Palisade Research - Mon, Nov 26, 2018

The Uranium Bull Market's Now Beginning as Global Production Plummets

picture of a pile of colored tiles with symbol U uranium on top

For uranium investors - the suspense of a nearing bull market must be maddening. . .

We keep hearing - and being promised - that the uranium bull market's "right around the corner" - only to be left deeper in the red.

But things actually have fundamentally changed in the uranium market recently. . .

And in terms of an asymmetric (low risk high reward) investment idea - there's nothing quite as attractive as uranium today.

So let's take a closer look.

In mid-June, I wrote an article declaring that the uranium market was set to rally (you can read here if you missed it).

And since then, the price of uranium's up over 18%.

Even more exciting is that this was during a monster U.S. dollar rally - which has crippled most other commodities.

This indicates that the underlying uranium fundamentals are changing - and finally for the better.

Here's a little context.

All this started back in December 2016 when Kazakhstan - the world's largest uranium producing country - slashed annual output by 10%. They did so because they didn't want to waste mining their finite uranium reserves at a loss.

And although a 10% output cut wasn't enough to end the brutal uranium bear market - it sent a powerful signal to the market. . .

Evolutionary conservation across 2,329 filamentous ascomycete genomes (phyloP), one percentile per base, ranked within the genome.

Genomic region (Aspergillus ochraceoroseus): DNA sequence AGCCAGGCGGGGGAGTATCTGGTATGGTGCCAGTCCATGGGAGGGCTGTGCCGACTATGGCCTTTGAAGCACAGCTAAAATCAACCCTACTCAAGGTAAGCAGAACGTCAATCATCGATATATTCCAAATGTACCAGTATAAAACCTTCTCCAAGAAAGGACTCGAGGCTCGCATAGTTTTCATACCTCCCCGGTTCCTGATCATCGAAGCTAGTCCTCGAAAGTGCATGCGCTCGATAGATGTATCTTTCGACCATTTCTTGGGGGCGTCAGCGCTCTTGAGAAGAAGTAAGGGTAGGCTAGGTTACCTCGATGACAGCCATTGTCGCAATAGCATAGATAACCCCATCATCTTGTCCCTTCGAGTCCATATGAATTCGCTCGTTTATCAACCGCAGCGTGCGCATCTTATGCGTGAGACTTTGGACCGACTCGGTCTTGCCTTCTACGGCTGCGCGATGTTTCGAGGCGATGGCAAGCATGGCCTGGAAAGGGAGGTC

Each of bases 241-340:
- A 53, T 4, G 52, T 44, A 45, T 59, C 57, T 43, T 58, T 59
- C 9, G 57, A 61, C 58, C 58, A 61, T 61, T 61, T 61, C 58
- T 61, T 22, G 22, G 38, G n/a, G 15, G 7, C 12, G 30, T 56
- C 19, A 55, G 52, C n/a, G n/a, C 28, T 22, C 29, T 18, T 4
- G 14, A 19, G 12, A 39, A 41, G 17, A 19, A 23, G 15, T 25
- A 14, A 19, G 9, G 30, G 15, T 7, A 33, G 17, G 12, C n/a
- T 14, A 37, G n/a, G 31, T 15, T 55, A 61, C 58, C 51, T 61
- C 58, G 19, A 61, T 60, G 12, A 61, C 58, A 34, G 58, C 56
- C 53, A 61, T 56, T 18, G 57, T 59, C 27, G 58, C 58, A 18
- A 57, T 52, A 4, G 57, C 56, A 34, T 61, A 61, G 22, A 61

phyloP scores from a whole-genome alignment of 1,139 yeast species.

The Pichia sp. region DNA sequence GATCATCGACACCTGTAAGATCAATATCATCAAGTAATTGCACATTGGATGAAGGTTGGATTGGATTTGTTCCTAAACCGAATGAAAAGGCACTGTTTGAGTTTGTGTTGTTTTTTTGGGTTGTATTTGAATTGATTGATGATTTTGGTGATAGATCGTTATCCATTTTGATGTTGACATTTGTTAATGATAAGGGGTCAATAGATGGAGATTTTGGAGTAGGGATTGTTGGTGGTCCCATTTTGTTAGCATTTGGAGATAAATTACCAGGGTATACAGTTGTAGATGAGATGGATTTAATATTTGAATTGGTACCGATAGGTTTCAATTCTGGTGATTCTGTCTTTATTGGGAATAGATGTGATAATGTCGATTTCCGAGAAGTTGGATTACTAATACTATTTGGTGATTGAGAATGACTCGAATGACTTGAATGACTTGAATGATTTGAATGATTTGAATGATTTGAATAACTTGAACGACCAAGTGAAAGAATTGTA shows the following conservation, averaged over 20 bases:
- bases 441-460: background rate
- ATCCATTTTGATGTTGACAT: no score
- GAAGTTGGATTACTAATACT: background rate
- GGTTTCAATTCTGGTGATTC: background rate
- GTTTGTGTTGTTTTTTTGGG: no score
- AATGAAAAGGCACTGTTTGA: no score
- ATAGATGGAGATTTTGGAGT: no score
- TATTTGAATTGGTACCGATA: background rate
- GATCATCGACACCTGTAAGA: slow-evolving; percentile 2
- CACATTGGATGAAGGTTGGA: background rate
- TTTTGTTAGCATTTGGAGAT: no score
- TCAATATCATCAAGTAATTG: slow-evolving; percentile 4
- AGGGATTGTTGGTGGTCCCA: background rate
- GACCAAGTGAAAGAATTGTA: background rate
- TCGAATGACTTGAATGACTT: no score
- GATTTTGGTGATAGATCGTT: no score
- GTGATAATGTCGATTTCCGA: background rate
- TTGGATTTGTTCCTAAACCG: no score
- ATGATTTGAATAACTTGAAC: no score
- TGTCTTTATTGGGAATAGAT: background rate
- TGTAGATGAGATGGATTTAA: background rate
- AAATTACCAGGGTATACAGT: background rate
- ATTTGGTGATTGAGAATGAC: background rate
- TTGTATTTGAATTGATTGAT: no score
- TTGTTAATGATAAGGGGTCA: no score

That major uranium producers were at their limit and about to break. So they were going to kill the bear market themselves.

What I mean is - if the market wasn't going to absorb the excess uranium supply, then the producers were going to force it.

And by next year - in January 2018 - Kazakhstan announced another 20% decline in annual uranium output.

Then Cameco Corp - the largest Canadian uranium producer and major player - followed their lead and shut down their McArthur-River mine (which remains on an indefinite shutdown). This mine alone produced 12% of the world's annual uranium output (you can read the in-depth details here).

Now - this is a huge amount of uranium output that's disappearing in less than 12 months. . .

But why is it all happening now when uranium prices have dragged lower for nearly a decade?

That's because after the 2011 Fukushima Tsunami crisis - uranium producers thought they could weather the storm (aka survive temporarily weaker prices)

But seven years later and uranium prices are still at multi-decade lows. . .

Why? Because most producers of a commodity will try to ramp up production so that they make up for lower prices.

For example, if a pound of uranium (aka 'yellow cake') falls from $60 to $30, then producers must more than double output to make up for the lost revenue.

But when all producers do this - it floods the market with excess supply. Pushing prices even lower - and keeping them there.

So eventually as uranium prices fell to around $20 a pound, nearly 95% of global producers found themselves mining at a loss.

This forced producers to face the 'tough-love' stage and accept reality.